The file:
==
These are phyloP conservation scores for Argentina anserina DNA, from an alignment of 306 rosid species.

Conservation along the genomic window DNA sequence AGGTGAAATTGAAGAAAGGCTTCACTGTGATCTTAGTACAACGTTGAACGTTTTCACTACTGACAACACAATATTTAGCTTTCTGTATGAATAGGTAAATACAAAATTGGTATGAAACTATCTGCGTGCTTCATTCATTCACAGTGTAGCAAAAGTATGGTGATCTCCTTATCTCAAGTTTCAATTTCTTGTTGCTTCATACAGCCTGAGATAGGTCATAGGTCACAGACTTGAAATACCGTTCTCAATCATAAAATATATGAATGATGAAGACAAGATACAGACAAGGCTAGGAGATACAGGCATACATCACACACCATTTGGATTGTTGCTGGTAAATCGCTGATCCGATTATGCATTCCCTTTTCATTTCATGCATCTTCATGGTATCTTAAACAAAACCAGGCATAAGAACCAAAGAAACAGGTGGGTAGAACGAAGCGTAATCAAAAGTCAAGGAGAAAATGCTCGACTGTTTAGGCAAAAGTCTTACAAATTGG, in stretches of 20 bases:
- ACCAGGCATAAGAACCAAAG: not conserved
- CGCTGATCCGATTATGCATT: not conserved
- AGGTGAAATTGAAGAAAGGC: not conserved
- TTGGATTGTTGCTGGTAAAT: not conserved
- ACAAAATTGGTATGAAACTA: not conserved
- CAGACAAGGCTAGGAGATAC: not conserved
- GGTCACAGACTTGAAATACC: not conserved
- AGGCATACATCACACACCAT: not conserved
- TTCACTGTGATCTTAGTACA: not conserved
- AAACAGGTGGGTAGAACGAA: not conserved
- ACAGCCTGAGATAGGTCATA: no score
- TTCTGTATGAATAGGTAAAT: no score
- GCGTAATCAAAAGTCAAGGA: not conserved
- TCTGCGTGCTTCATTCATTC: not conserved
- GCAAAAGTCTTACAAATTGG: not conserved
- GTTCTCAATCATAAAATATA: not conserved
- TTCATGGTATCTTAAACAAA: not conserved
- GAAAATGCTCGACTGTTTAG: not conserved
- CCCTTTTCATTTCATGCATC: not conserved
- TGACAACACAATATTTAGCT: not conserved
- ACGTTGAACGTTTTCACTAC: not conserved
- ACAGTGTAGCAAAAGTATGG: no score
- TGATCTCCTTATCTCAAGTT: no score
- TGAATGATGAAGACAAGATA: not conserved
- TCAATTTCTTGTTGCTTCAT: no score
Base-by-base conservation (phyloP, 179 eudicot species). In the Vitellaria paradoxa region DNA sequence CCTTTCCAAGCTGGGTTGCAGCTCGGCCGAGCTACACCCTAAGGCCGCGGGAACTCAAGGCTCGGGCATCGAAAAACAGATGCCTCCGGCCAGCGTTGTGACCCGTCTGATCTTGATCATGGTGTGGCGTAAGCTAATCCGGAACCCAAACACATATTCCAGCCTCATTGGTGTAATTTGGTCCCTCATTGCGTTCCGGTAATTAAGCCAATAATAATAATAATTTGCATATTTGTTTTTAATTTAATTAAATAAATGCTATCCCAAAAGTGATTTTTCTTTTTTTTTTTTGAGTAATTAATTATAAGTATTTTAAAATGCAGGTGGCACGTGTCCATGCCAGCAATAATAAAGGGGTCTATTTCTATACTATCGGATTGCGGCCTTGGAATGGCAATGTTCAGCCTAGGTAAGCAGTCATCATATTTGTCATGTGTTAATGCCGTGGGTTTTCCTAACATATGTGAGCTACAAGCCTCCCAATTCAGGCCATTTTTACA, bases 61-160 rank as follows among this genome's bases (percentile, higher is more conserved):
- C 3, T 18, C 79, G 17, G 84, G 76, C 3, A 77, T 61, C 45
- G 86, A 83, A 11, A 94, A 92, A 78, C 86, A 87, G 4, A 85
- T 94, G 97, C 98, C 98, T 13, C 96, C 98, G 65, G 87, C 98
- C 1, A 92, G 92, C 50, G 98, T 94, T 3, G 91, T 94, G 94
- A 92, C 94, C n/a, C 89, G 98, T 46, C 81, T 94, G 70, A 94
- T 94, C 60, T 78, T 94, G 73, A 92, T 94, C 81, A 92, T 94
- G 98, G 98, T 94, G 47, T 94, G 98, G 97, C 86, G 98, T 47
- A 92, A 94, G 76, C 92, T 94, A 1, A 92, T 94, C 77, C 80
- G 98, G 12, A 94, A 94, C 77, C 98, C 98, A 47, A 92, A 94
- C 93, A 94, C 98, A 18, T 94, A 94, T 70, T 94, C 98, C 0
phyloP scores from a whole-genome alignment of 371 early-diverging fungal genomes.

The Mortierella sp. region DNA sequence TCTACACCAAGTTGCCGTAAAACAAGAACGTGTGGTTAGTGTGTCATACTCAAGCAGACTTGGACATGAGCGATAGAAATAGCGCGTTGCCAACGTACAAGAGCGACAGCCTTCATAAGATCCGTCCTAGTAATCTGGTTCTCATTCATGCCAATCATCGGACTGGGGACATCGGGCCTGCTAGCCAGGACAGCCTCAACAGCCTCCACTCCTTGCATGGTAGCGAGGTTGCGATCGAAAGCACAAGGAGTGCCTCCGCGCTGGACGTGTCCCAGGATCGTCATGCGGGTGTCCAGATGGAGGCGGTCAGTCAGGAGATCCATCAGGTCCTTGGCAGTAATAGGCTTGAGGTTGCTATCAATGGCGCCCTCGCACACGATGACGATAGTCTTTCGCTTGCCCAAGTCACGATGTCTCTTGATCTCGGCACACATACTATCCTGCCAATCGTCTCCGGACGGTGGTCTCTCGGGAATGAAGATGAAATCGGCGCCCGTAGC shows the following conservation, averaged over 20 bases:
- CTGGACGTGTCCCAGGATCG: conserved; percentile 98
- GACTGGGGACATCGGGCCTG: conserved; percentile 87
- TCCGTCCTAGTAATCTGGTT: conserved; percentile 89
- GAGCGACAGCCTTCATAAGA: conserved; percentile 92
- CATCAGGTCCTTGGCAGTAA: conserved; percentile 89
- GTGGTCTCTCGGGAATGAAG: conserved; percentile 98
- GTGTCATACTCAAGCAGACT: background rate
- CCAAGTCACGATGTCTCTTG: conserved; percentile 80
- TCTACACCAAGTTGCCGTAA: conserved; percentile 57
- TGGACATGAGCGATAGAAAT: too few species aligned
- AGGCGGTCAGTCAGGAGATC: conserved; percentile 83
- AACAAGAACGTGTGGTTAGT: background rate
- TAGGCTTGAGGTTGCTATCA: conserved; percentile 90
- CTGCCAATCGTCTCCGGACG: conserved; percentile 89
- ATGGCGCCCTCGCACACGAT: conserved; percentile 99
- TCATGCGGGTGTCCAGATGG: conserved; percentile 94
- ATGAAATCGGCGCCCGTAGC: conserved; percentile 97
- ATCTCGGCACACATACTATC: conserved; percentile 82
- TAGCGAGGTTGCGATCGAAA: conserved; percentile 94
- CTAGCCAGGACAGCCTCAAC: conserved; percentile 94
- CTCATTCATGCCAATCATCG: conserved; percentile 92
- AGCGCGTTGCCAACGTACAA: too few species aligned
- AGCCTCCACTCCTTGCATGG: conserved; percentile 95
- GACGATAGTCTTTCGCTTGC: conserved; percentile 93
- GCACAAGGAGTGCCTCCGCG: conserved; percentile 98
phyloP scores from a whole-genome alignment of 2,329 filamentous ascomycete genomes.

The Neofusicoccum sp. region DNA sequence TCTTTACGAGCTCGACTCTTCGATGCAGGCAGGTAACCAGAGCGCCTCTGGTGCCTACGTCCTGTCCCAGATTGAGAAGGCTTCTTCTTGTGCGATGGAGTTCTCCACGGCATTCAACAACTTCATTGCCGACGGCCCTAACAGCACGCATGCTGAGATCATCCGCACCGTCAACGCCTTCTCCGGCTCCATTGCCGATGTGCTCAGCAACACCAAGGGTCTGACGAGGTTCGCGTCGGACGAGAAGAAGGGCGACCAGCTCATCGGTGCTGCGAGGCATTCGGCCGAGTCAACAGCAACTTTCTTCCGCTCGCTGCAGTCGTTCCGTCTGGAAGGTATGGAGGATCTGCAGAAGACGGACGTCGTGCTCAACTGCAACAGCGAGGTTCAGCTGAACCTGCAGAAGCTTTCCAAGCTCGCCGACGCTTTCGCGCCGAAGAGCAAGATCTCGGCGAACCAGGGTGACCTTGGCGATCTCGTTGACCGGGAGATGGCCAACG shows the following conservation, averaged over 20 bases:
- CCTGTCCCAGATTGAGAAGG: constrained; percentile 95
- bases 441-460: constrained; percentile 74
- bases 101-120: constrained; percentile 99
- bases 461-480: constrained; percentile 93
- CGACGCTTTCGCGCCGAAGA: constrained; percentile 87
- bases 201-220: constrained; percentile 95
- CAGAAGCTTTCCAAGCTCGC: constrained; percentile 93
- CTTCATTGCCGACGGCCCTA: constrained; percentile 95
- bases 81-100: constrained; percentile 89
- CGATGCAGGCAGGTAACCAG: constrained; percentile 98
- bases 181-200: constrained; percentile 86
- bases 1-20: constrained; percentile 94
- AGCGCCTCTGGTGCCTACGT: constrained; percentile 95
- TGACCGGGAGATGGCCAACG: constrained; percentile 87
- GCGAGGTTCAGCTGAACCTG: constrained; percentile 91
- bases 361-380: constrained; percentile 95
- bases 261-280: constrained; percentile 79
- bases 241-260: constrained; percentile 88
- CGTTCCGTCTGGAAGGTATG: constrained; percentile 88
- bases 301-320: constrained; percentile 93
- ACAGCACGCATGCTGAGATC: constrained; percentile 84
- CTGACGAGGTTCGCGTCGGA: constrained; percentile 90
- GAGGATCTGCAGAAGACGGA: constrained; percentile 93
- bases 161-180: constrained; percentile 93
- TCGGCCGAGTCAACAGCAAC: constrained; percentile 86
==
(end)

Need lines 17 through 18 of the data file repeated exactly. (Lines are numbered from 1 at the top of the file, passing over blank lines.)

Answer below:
- GCAAAAGTCTTACAAATTGG: not conserved
- GTTCTCAATCATAAAATATA: not conserved